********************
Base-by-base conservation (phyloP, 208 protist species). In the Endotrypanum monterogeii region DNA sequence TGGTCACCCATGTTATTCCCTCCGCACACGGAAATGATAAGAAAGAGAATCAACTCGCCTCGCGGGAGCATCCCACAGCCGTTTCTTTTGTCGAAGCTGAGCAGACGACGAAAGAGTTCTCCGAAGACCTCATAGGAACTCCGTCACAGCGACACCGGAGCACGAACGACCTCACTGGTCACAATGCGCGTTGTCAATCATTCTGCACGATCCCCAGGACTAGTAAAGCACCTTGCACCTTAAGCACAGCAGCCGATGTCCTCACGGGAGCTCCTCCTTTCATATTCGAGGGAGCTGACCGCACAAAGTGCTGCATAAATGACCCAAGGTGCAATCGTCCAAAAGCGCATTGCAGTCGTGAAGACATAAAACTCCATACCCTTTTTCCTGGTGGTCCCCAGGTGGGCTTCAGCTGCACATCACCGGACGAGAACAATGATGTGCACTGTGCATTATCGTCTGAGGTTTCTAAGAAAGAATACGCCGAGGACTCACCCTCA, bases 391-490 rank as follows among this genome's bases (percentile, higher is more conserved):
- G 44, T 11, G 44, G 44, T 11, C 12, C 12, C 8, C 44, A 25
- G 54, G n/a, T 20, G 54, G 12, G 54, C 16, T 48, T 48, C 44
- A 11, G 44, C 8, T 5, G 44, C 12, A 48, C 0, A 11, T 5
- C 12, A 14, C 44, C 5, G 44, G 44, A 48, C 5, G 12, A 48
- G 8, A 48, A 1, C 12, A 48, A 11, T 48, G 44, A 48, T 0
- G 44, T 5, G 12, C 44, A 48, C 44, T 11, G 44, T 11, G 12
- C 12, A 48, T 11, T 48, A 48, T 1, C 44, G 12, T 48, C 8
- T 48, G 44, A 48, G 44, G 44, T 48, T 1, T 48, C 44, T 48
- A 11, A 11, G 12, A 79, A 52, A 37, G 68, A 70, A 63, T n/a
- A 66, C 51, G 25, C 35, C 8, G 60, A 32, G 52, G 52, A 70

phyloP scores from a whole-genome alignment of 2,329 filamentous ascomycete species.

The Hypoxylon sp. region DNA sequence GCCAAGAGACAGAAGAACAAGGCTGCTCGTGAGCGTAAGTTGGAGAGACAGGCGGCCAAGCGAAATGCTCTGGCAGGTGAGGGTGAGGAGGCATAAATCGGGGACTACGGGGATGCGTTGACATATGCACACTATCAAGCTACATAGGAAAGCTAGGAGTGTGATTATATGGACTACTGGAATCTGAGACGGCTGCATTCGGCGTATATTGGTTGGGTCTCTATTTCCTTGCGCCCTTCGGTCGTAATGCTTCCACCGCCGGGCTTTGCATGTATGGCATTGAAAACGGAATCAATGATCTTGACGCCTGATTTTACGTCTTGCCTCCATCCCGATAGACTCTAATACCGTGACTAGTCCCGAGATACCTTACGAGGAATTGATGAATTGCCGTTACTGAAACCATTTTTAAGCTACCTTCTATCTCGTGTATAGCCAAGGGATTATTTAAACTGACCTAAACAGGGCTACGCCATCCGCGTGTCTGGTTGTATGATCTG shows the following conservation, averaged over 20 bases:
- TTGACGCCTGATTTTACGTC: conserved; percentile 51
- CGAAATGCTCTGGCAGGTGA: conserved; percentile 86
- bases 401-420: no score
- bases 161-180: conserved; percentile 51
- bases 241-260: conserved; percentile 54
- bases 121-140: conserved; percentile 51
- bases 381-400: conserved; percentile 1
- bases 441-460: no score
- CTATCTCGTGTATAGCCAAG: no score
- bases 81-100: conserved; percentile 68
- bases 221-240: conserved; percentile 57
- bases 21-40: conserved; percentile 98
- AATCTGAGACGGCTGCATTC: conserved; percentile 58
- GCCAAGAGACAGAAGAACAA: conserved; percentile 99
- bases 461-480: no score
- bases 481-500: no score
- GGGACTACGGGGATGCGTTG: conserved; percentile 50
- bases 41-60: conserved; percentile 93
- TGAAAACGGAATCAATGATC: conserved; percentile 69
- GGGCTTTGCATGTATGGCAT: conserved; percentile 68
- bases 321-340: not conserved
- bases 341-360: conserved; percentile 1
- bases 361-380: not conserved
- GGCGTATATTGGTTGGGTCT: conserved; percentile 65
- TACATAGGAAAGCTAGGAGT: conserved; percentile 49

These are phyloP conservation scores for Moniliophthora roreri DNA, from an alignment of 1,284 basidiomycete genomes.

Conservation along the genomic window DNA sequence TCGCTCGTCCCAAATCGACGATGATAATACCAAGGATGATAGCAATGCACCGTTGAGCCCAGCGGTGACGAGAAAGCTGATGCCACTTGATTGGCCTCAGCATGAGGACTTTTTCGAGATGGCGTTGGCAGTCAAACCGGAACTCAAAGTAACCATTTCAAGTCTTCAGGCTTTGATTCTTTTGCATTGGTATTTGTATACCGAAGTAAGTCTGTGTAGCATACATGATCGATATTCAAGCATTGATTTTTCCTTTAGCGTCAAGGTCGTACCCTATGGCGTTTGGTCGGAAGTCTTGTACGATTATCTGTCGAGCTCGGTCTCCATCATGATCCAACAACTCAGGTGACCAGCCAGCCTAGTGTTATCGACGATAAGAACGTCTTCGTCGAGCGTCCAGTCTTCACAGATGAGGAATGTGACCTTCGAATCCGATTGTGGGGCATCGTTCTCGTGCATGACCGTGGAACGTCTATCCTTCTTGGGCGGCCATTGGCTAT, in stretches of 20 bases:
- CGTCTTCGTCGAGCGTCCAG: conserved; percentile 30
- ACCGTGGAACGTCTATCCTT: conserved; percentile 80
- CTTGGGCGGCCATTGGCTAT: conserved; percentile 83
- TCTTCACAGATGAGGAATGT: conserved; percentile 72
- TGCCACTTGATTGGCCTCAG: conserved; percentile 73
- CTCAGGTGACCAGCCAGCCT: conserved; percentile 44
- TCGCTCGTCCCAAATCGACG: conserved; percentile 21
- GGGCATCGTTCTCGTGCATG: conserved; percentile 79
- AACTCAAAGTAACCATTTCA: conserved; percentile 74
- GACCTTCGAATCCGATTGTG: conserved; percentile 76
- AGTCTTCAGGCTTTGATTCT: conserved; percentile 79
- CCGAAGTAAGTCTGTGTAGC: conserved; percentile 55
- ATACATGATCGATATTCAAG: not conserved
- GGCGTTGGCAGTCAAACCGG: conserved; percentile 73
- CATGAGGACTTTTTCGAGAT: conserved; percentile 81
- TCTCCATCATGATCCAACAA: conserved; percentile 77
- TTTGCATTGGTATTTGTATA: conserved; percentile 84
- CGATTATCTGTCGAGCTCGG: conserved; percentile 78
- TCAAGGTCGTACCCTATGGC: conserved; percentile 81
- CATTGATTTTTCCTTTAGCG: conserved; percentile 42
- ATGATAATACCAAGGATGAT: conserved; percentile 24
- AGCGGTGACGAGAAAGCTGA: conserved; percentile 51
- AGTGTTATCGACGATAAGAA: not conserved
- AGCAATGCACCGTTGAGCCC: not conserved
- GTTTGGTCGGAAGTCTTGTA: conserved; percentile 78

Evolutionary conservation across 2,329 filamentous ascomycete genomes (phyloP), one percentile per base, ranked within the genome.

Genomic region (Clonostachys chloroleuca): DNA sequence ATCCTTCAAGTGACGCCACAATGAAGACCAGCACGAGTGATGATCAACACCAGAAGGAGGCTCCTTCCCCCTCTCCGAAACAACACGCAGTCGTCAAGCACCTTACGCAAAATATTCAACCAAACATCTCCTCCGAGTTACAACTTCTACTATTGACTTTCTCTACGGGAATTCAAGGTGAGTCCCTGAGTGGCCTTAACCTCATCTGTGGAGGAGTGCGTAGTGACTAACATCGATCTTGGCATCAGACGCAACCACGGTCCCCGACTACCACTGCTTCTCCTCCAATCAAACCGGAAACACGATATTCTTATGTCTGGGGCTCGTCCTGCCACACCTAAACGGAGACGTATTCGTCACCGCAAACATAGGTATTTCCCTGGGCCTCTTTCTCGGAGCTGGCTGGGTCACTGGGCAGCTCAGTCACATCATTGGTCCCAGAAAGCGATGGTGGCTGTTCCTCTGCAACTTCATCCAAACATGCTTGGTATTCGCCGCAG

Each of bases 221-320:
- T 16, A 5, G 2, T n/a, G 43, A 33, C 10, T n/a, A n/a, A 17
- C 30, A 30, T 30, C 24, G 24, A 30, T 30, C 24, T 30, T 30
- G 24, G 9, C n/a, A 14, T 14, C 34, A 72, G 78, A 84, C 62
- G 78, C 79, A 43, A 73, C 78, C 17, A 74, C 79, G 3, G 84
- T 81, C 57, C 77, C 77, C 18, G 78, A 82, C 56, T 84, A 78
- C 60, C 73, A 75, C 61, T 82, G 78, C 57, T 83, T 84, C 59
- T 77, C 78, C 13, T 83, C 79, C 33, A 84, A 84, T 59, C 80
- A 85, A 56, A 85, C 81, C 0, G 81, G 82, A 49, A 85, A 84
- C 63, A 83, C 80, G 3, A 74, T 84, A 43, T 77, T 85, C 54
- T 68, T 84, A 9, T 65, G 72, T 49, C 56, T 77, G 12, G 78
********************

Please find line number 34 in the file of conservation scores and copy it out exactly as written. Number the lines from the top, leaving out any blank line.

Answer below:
- bases 321-340: not conserved